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Accutane and Alcohol

Accutane and Alcohol

Accutane is a vitamin A derivative, which is usually prescribed for treating severe acne. This drug is known for producing some side effects, which can worsen if alcohol is consumed while taking it. Go through this article to find out what complications can arise if accutane and alcohol are taken together.
Chandramita Bora
Accutane is an isotretinoin and is derived from vitamin A. So, it belongs to the class of retinoid drugs. Accutane or isotretinoin has the ability to reduce the production of oil by the sebaceous glands. It can also destroy the rapidly proliferating cells, for which it was first developed as a drug for cancer treatment.
As a chemotherapy medication, isotretinoin is still used in the treatment of cancer, mainly for treating brain and pancreatic cancer. As accutane is a retinoid drug, it can be used to treat skin disorders, like large nodular acne. It basically works by reducing the secretion of sebum by the sebaceous glands. However, like any other medication, it can cause a few side effects, and some of these side effects are likely to worsen if this drug is taken along with alcohol.
Accutane and Alcohol
This drug is usually prescribed for acne treatment when all the other options fail to provide any relief. It has been employed for this purpose since 1982. However, a very low dosage of accutane is prescribed for alleviating skin problems like acne. This drug can adversely affect the functions of the liver, and cause hepatitis at times. However, hepatitis is not a very common side effect of this medicine.
But still, many physicians monitor the functions of the liver while an individual is on the drug. Generally, physicians suggest to avoid alcohol, or at least reduce its consumption while taking this drug, as alcohol is also known for its adverse effects on the liver. Taking both may put extra pressure on the liver.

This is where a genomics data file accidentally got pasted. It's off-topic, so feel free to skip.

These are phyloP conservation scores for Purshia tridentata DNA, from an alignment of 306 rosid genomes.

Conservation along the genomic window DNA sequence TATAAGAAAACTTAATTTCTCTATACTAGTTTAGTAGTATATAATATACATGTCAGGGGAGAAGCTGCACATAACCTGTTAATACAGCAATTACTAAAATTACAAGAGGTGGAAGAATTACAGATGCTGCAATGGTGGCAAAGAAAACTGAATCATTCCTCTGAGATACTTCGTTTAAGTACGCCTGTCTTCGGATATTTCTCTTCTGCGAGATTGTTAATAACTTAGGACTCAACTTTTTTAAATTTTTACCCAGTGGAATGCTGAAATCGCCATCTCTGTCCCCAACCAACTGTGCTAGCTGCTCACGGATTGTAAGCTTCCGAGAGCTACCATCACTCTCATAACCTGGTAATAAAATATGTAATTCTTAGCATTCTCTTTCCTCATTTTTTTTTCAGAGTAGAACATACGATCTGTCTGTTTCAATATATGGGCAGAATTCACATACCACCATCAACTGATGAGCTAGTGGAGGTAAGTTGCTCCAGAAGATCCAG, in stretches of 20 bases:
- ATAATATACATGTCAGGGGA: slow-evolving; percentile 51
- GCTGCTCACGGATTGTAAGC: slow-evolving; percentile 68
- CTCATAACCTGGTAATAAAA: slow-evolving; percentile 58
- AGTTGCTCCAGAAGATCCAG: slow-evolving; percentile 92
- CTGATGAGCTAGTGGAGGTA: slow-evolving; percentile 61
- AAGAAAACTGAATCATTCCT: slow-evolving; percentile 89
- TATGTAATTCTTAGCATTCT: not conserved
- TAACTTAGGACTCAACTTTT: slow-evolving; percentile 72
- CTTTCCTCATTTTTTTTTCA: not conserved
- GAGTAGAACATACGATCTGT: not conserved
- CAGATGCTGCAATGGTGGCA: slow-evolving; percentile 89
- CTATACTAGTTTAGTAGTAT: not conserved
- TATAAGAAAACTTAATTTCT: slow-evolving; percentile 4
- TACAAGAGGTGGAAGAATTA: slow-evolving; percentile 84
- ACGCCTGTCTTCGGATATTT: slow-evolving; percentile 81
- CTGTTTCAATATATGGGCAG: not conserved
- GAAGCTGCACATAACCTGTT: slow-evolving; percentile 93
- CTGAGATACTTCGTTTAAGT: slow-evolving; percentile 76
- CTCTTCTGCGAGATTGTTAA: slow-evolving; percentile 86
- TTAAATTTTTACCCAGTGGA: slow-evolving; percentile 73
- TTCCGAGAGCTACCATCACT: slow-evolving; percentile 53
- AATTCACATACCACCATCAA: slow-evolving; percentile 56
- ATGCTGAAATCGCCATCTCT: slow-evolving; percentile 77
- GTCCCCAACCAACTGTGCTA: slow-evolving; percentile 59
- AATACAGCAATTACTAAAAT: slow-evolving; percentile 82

Apart from liver malfunction, this drug is known to cause depression in some individuals. Alcohol abuse can also cause depression. So, the simultaneous intake of alcohol and accutane can aggravate the problem. Accutane can significantly increase the level of triglycerides in blood, and a very high level of triglycerides can increase the risk of pancreatitis (inflammation of the pancreas). Simple carbohydrates like alcohol, if consumed excessively, can also increase the level of triglycerides in the body. This is the reason why, it is usually advised to avoid alcohol while taking this drug. In addition to alcohol, certain drugs like, benzoyl peroxide, some corticosteroids, salicylic acid, and sulfa drugs can interact with accutane, and worsen its side effects.
Side Effects of Accutane
Apart from liver malfunction and depression, some other side effects of this drug are, high blood cholesterol, dryness of the skin and the mucous membrane, hair loss, headaches, nausea and vomiting, diarrhea, menstrual problems in women, and increased sensitivity to sunlight, which can raise the risk of sunburn and sun damage. This drug is also known for its adverse effects on the developing fetus. It is known for increasing the risk of birth defects and miscarriages, for which pregnant women are usually advised to avoid this drug.
It is generally not prescribed in certain medical conditions, like heart disease, high blood cholesterol, diabetes, anorexia, asthma, and liver diseases. Accutane is also not prescribed to individuals with a family history of mental illness or depression. As some of the side effects of accutane are very severe, it is better to consult a physician before taking this drug. Equally important is to cut down or avoid the consumption of alcohol as a precautionary measure. This can help avoid the serious complications like pancreatitis and liver malfunction, which can occur if this medication is taken along with alcohol.
Disclaimer: This HealthHearty article is for informative purposes only, and should not be replaced for the advice of a medical professional.